health official speculate that an internationl visitor to Disneyland California Adventure Park and Disneyland must have spread measles there

A measles outbreak linked to Disneyland has nearly doubled in size since last week with 45 reported cases in California and seven more illnesses confirmed in at least three other states and Mexico. A contagious disease expert contends that the recent spread of measles is being fueled by a portion of parents who refused to vaccinate their children — an estimated one in 10 people today is perhaps susceptible to the virus.

Measles is very infectious because it spreads through the air, so you can catch it by standing next to someone who is infected. Initial measles symptoms include fever, cough, running nose and red eyes. After a few days, a red rash appears on the face and then spreads downward to the rest of the body. Measles can be serious and even fatal for small children.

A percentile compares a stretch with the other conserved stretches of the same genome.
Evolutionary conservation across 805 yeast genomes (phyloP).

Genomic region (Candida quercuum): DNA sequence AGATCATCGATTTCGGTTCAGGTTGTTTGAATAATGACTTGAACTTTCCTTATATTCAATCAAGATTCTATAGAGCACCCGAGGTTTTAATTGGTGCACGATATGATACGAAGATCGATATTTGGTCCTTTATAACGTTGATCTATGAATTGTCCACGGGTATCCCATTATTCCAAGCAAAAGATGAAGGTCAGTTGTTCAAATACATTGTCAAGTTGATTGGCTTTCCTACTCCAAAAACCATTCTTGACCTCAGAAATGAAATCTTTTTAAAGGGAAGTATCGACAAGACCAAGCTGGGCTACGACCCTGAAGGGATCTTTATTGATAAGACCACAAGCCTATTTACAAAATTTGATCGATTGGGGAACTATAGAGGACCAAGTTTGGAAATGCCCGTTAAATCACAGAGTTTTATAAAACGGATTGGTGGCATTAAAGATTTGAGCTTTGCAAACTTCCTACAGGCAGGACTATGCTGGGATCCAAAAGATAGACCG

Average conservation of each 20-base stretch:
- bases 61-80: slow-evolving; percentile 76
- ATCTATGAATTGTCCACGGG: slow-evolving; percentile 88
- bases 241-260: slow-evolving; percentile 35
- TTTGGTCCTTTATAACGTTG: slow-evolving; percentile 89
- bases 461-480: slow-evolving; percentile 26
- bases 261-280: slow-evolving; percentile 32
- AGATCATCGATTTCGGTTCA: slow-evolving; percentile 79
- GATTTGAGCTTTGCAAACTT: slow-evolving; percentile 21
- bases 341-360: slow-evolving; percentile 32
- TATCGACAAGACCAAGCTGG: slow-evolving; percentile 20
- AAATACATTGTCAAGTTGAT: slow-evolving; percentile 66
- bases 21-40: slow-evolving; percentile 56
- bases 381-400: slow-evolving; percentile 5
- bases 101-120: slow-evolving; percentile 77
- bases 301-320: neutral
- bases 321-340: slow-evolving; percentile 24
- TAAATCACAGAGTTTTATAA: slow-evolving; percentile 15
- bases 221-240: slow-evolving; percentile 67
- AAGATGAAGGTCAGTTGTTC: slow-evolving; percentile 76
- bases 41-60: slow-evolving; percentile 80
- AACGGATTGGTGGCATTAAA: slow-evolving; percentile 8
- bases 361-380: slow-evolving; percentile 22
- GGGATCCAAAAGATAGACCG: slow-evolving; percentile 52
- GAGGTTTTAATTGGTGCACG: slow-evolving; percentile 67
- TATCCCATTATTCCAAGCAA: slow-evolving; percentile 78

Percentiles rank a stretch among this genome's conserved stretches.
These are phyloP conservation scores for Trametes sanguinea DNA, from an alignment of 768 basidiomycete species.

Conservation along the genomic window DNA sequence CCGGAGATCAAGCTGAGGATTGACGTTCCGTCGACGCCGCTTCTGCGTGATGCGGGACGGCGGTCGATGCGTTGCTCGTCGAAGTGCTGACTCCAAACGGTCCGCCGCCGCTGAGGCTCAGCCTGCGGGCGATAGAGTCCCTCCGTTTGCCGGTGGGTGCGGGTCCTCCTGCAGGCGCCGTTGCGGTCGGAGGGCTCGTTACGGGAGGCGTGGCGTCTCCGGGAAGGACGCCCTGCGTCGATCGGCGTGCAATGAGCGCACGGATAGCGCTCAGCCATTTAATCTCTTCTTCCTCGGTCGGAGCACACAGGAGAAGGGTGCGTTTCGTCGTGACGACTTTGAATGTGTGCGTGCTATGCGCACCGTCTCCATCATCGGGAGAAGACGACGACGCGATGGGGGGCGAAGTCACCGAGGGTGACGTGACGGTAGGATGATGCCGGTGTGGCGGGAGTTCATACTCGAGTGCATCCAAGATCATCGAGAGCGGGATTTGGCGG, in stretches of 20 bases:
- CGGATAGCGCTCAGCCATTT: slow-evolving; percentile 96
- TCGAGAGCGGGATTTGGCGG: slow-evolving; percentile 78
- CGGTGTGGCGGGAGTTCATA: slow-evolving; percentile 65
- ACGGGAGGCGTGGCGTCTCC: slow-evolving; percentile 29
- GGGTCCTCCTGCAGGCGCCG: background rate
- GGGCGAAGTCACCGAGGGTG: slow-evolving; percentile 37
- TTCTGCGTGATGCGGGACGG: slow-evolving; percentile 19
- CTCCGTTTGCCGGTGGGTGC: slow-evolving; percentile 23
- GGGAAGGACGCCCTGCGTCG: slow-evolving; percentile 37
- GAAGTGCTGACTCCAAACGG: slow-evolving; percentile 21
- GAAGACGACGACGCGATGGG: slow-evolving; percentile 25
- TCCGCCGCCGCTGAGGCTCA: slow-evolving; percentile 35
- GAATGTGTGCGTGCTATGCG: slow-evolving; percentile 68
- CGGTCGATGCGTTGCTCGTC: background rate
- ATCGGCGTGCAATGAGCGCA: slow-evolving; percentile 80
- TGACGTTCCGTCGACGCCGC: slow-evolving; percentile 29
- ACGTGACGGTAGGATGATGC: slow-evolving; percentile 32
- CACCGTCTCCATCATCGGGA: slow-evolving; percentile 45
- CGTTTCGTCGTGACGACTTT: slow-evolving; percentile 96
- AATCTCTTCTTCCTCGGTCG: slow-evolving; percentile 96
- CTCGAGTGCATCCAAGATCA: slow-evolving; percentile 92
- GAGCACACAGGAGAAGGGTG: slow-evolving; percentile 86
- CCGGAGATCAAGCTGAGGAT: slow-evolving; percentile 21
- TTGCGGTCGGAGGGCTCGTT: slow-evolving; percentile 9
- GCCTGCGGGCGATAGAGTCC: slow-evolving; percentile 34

Read more at NBCNews.com.

News & Views: The doctor who championed hand-washing and briefly saved lives
Posted on by Katherine Malanson | Categories: Infectious Disease | | Add comment |

Ignaz Semmelweis washing his hands in chlorinated lime water before operating

One of the most important medical advances may also be the simplest: hand-washing. It’s the best defense against spreading disease. And its power was discovered long before anyone knew about germs.

Read more about the history of hand-washing at NPR.org.

News & Views: How is Ebola spread?
Posted on October 14, 2014 by Desislava Raytcheva | Categories: Infectious Disease, News | | Add comment |

Ebola viruses (in blue) leaving an infected cell (in yellow). Image by the NIAID.

This PBS article contains detailed information on the Ebola path of transmission from person-to-person. It also describes in depth the mechanisms by which it causes damage to the host.

News & Views: Can the Ebola virus mutate and go airborne?